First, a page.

High resolution photos

In Android versions prior to Honeycomb (3.0), contact photos used to be 96x96. Starting with ICS, they now have a thumbnail (which is the 96x96 version) and a display photo. The display photo’s maximum size can vary from device to device (On Galaxy Nexus and Nexus S, it is currently configured to be 256x256, but expect this to vary with future devices). The size as configured can be queried like this:

private static int getPhotoPickSize(Context context) { // Note that this URI is safe to call on the UI thread. Cursor c = context.getContentResolver().query(DisplayPhoto.CO NTENT_MAX_DIMENSIONS_URI, new String[]{ DisplayPhoto.DISPLAY_MAX_DIM }, null, null, null); try { c.moveToFirst(); return c.getInt(0); } finally { c.close(); } }This value is useful if you need to query the picture from the server (as you can specify the right size for the download). If you already have a high resolution picture, there is no need for any resizing on your side; if it is too big, the contacts provider will downsample it automatically.
Up until now, pictures were written using a ContentValues object, just like all the other data rows of the raw contact. While this approach is still supported, it might fail when used with bigger pictures, as there is a size limit when sending ContentValues across process boundaries. The prefered way now is to use an AssetFileDescriptor and write them using a FileOutputStream instead:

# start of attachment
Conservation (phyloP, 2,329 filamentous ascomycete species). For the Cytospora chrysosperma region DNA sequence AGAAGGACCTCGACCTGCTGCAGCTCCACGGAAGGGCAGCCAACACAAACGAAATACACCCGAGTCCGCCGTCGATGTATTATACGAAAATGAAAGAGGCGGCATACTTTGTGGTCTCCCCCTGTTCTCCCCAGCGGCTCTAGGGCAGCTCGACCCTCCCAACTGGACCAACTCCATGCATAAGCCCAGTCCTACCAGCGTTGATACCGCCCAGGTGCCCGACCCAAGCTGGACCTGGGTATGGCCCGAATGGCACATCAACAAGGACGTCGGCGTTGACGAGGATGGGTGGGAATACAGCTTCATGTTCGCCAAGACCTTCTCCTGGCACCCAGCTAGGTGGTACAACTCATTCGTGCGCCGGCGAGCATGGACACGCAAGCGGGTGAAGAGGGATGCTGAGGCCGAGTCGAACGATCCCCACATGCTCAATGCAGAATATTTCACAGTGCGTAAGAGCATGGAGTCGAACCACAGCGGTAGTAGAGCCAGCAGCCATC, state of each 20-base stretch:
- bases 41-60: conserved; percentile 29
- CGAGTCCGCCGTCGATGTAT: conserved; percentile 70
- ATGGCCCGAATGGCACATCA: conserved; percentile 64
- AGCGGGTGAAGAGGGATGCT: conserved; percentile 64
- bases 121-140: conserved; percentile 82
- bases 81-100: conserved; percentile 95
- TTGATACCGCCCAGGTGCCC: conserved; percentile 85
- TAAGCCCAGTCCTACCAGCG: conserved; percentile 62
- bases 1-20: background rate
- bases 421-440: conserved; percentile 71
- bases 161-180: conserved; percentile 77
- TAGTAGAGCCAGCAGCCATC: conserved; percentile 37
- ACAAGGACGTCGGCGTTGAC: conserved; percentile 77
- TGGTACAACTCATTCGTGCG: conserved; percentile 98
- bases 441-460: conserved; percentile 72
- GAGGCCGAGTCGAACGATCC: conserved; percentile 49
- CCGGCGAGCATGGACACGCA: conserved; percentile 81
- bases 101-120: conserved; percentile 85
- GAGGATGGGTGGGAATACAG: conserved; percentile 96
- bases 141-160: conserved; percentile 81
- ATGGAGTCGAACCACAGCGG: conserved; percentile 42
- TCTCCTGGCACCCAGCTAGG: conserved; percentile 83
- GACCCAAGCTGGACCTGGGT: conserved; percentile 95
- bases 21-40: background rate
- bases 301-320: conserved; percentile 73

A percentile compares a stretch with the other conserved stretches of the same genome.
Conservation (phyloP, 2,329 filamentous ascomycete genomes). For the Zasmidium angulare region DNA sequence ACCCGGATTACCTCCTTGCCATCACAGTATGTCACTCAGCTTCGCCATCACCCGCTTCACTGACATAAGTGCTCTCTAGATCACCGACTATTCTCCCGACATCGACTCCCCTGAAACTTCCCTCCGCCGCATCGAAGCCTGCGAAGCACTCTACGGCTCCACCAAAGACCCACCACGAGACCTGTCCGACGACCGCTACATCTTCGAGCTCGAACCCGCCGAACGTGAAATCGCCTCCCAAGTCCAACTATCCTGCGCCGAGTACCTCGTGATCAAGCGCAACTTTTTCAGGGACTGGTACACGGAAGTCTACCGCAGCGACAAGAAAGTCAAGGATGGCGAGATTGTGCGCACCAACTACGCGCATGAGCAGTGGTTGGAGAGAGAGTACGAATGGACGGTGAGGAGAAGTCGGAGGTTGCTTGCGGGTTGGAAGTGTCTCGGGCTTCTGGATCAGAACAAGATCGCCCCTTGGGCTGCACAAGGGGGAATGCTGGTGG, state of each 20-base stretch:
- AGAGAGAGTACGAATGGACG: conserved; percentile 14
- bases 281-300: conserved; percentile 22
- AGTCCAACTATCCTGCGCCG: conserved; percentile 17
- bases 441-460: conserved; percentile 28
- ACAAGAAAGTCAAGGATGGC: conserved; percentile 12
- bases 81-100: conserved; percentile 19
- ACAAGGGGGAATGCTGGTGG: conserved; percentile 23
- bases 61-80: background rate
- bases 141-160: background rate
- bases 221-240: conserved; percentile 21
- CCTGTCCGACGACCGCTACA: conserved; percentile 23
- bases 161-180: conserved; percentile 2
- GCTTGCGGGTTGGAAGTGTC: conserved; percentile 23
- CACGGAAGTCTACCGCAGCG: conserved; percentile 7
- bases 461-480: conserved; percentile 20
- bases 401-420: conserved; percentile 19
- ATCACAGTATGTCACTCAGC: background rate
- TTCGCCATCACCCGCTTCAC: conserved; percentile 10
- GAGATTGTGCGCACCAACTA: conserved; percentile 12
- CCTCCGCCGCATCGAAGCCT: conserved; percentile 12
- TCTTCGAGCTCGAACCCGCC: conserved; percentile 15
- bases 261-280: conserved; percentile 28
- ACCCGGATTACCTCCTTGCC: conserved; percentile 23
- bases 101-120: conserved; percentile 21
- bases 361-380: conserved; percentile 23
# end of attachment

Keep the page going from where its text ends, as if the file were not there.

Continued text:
private static void saveBitmapToRawContact(Context context, long rawContactId, byte[] photo) throws IOException { Uri rawContactUri = ContentUris.withAppendedId(RawContacts.CONTENT_URI , rawContactId); Uri outputFileUri = Uri.withAppendedPath(rawContactUri, RawContacts.DisplayPhoto.CONTENT_DIRECTORY); AssetFileDescriptor descriptor = context.getContentResolver().openAssetFileDescript or( outputFileUri, "rw"); FileOutputStream stream = descriptor.createOutputStream(); try { stream.write(photo); } finally { stream.close(); descriptor.close(); } }For best results, store uncompressed square photos and let the contacts provider take care of compressing the photo. It will create both a thumbnail and a display photo as necessary.
This API is available on API version 14+. For older versions, we recommend to fallback to the old method using ContentValues and assuming a constant size of 96x96.